How to handle material things – trusting God v covetousness


The handling of material things is a challenge that every believer faces. We should not be lax in our responsibility to provide for ourselves and our families. The scriptures clearly teach the importance of working to meet our own needs, Eph. 4. 28, as well as taking care of those whom the Lord has entrusted to our care, 1 Tim. 5. 8. It may well be that God blesses a believer financially and they become ‘rich in this world’, 6. 17. However, material wealth does bring with it real dangers as well as tremendous responsibilities. We can so easily become covetous in relation to our wealth and possessions.

Danger of covetousness

Two of the dangers that can come with material wealth are an increased sense of self-worth -‘highminded’, 6. 17 and a lack of dependence upon God. We begin to trust in the riches instead of in the living God, who provided them for us.

Once we lose our sense of dependence upon God, we start to be taken up with ourselves and our possessions. We become occupied with the material things of life and the things of God begin to take second place. In a world that is never satisfied, the Bible instructs us to ‘be content with such things as ye have’, Heb. 13. 5. Our priority in life should not be getting a nicer car, a bigger house, or a better job. Not that these things are sinful but, when they become the main priority in our lives, we risk becoming ensnared by our desires, 1 Tim. 6. 9, 10.

The scripture warns us against ‘covetousness, which is idolatry’, Col. 3. 5. Going in for the material things of life results in God being displaced from His rightful place in our lives. 1 Timothy chapter 6 verse 9 warns us about those whose lives are taken up with becoming rich and the dangers of this are spelled out in verse 10, ‘they have erred from the faith, and pierced themselves through with many sorrows’.

Being taken up with material things is not only a danger for those who are wealthy. Those who have limited resources can also become so anxious and troubled about meeting their daily needs that they lose their trust in God. The passages in Matthew chapter 6 and Luke chapter 12 give us the Lord’s teaching on the subject as He counsels the disciples to ‘take no [anxious] thought for your life, what ye shall eat, neither for the body, what ye shall put on’, Luke 12. 22. The word ‘thought’ has the idea of being ‘troubled with cares’, ‘anxious’ or even ‘to promote one’s interests’, J. H. Thayer. The Lord was aware of what deep poverty meant. However, rather than allowing such things to consume our thoughts and make us anxious and self-reliant, He bids us cast ourselves upon Him.

Denouncing covetousness

In dealing with this subject, I want to draw a few lessons from the passage in Luke chapter 12. Notice in verses 13 to 15 we have covetousness denounced by the Saviour. He had been teaching, in the earlier verses, about faithful servants in a coming day who could be called to pay the ultimate price and give their lives for Him. In response to this teaching, ‘one of the company’, v. 13, asks the Lord to intervene in his personal circumstances so that he might gain financially. What a contrast! Men willing to give all for Christ and a man who wanted to gain something for himself. Little wonder the Saviour says ‘take heed and beware of covetousness’ v. 15.

Describing covetousness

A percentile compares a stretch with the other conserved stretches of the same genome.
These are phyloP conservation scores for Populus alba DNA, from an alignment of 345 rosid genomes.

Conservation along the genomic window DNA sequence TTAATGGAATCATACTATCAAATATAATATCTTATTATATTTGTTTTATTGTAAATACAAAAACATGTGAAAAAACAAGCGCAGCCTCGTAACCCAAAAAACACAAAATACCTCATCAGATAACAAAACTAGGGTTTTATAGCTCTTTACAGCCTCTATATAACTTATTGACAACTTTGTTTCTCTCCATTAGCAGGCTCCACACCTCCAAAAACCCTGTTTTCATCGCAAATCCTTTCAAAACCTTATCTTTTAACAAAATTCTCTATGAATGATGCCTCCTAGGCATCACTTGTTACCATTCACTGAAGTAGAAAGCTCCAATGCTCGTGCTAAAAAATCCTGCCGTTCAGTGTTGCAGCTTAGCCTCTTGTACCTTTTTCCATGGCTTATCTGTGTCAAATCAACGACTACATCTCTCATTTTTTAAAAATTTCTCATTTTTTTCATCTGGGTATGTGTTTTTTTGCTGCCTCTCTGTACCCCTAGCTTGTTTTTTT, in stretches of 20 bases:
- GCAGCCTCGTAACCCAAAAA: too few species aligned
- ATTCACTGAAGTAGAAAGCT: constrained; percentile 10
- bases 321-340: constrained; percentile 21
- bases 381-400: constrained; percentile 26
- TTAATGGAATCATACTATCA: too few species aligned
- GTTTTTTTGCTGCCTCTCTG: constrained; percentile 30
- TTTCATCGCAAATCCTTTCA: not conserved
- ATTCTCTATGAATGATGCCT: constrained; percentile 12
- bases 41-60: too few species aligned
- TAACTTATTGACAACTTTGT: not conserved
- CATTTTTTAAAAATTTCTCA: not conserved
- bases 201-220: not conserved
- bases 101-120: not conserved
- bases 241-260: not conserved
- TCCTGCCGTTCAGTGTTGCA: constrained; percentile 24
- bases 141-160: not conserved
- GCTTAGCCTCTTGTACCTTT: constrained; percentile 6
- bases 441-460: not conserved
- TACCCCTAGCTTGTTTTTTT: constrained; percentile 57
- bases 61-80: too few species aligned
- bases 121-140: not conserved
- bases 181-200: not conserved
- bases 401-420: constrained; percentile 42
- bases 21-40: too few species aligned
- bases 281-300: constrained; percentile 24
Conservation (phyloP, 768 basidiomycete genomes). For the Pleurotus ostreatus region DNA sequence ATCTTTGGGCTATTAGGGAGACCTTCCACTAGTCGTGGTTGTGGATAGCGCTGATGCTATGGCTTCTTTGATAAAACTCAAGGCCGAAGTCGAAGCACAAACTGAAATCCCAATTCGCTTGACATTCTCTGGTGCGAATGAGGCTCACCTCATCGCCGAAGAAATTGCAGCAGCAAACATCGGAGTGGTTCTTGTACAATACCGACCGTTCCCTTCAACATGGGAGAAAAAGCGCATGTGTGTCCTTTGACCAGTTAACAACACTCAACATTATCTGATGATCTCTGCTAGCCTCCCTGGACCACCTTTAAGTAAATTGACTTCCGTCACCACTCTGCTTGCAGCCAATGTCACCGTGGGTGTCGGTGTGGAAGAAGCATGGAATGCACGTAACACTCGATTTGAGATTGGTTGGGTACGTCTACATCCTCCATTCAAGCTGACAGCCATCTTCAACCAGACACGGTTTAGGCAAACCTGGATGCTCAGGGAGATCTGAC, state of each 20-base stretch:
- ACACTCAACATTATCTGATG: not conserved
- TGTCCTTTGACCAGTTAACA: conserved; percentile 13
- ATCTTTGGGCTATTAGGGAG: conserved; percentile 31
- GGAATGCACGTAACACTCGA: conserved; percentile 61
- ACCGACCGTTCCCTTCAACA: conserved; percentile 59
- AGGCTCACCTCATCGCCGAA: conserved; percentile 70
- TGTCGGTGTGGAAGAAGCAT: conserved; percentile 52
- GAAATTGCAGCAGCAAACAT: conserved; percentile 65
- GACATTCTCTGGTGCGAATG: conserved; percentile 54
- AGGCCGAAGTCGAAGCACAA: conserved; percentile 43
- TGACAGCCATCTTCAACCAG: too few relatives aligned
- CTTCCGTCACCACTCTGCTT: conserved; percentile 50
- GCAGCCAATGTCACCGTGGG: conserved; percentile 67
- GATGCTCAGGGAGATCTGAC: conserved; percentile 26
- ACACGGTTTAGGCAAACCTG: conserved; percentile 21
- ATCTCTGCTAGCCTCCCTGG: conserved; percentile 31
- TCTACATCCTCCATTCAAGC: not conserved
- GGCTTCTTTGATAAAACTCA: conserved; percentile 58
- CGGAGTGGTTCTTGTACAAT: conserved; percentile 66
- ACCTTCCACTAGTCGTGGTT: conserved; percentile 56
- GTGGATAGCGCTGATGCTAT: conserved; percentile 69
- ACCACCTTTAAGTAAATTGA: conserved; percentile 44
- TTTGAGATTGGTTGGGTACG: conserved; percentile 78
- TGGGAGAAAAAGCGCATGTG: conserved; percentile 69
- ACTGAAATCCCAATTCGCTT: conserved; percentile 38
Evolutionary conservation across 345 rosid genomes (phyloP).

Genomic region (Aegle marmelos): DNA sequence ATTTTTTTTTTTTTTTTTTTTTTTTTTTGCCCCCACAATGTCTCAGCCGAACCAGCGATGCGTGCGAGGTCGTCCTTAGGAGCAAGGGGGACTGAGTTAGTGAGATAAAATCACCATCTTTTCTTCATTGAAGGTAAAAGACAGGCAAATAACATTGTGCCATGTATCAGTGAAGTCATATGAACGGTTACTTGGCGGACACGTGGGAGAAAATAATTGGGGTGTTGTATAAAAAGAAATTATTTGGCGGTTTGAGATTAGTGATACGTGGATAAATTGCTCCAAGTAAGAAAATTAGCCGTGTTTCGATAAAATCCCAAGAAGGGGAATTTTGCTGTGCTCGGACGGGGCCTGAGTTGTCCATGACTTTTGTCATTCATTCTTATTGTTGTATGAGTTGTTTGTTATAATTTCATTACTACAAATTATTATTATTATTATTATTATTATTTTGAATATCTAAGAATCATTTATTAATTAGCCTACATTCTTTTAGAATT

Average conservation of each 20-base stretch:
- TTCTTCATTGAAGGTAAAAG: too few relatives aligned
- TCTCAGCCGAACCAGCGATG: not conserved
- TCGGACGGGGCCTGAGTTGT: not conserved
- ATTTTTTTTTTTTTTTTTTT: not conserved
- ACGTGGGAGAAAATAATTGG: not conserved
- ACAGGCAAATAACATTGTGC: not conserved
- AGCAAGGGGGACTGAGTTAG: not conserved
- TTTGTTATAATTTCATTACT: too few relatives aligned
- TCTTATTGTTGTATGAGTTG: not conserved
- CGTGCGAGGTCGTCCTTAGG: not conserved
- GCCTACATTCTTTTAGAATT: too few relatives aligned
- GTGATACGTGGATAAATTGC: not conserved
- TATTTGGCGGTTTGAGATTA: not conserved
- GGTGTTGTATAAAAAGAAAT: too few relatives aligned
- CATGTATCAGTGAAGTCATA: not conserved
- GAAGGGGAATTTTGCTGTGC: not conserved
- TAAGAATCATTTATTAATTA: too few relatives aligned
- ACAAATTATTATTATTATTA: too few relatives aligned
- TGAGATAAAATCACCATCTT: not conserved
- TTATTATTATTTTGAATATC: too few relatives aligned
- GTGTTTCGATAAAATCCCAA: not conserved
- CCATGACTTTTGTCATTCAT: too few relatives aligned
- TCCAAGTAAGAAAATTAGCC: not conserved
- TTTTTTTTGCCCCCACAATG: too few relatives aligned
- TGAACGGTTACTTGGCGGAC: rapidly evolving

In verses 22 to 30, we have covetousness described, with important lessons for our daily needs, vv. 22-24, the duration of life, vv. 25, 26, and our dress, vv. 27, 28. The God who provides for the natural creation can be trusted to provide for our needs. There should be a distinction, vv. 29, 30, that separates us, as believers, from the world around us. The world seeks after and becomes consumed by the material and temporal, but we have a Father who knows our needs, v. 30. Our trust should be in Him to provide. Philippians chapter 4 verse 6 exhorts us to ‘be careful [anxious or troubled] for nothing; but in every thing by prayer and supplication with thanksgiving let your requests be made known unto God’.

Defeating covetousness

The final section we want to look at is from verses 31 to 40 where we have covetousness defeated. How will we counter covetousness? Notice the question of our desires is dealt with in verse 31. Our priority should be the kingdom of God not the wealth of this world but to put God’s interests first. In verse 32, we have the matter of our destiny. No matter how much or how little we have in this world, our place in His affection and our future in His kingdom is assured. Considering our future destiny, we are exhorted to make a secure deposit, v. 33, into the bank of heaven. Our possessions are to be traded and invested wisely in an eternal fund ‘that faileth not’. This means a devotion, v. 34, for ‘things above’, Col. 3. 1. Our hearts will no longer be focused on things that are worldly and temporal but on that which is heavenly and lasting. Those whose hearts are fixed on heaven will be diligent, vv. 35-40, in their service, ready and waiting for the return of the Master.

What then are our priorities? Are we so taken up with our possessions that we have become self reliant and have lost our dependence upon God? Are we so focused upon our interests that the things of God have been given second place? Are we investing in the banks of earth or the bank of heaven? Let us heed the exhortation of Matthew chapter 6 verses 19 to 21, ‘lay not up for yourselves treasures upon earth, where moth and rust doth corrupt, and where thieves break through and steal: But lay up for yourselves treasures in heaven, where neither moth nor rust doth corrupt, and where thieves do not break through nor steal: For where your treasure is, there will your heart be also’.